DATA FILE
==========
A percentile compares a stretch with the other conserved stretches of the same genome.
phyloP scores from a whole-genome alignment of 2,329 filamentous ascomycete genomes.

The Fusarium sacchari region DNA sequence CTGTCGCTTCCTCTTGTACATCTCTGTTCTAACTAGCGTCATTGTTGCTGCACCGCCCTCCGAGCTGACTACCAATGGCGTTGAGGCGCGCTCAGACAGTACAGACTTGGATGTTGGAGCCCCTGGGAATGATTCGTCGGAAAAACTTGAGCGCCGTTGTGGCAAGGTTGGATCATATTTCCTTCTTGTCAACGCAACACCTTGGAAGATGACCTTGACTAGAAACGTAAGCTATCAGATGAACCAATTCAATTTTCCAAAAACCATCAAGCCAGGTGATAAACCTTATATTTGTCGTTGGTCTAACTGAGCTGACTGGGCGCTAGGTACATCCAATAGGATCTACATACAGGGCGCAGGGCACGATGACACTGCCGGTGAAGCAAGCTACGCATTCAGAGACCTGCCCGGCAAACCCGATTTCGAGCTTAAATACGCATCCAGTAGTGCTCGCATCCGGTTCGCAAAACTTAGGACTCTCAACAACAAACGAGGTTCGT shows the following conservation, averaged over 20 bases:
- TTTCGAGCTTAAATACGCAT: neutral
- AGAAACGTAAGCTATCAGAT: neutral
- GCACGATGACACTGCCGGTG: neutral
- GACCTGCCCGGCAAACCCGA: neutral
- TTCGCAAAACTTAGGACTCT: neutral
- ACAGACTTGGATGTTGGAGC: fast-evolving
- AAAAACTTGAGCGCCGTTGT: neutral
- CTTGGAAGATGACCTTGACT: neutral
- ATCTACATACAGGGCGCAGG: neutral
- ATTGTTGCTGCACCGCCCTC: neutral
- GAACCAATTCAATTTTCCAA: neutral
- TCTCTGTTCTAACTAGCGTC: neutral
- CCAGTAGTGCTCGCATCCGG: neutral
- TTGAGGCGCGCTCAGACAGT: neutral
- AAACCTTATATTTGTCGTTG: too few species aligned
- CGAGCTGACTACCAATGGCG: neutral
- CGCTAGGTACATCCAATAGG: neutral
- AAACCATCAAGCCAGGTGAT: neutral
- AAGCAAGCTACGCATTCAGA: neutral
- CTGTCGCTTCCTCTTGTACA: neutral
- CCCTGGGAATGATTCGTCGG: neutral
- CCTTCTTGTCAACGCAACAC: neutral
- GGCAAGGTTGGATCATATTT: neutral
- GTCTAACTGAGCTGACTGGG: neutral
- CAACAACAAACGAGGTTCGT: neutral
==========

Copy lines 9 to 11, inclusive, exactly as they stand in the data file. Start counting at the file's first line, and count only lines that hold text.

- ACAGACTTGGATGTTGGAGC: fast-evolving
- AAAAACTTGAGCGCCGTTGT: neutral
- CTTGGAAGATGACCTTGACT: neutral